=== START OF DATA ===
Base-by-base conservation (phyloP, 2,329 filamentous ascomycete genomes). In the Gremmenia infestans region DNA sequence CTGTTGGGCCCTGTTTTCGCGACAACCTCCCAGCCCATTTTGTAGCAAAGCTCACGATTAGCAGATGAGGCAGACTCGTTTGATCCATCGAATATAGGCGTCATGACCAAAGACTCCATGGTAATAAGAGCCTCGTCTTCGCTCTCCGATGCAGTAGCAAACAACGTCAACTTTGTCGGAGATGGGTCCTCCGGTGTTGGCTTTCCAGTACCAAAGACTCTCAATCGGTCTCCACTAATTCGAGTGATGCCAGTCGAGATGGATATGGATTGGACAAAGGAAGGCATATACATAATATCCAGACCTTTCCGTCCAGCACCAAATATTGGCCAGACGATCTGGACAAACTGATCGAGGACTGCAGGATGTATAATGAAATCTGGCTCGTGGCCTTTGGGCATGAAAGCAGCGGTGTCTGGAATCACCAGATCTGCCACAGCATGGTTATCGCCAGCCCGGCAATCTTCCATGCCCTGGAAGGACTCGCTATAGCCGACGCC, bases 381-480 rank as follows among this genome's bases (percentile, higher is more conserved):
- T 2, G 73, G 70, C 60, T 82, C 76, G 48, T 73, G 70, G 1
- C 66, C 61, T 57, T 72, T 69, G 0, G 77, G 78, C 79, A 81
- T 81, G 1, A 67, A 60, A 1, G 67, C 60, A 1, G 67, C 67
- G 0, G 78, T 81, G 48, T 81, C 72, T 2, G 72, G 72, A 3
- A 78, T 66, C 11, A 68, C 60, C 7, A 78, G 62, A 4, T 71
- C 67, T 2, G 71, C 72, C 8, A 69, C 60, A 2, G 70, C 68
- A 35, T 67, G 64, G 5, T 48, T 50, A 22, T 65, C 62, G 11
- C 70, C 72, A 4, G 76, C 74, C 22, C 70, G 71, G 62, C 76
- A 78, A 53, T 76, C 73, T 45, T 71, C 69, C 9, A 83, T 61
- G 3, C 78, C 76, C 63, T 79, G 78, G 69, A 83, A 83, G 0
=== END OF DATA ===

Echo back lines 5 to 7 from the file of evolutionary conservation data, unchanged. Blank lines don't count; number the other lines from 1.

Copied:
- G 0, G 78, T 81, G 48, T 81, C 72, T 2, G 72, G 72, A 3
- A 78, T 66, C 11, A 68, C 60, C 7, A 78, G 62, A 4, T 71
- C 67, T 2, G 71, C 72, C 8, A 69, C 60, A 2, G 70, C 68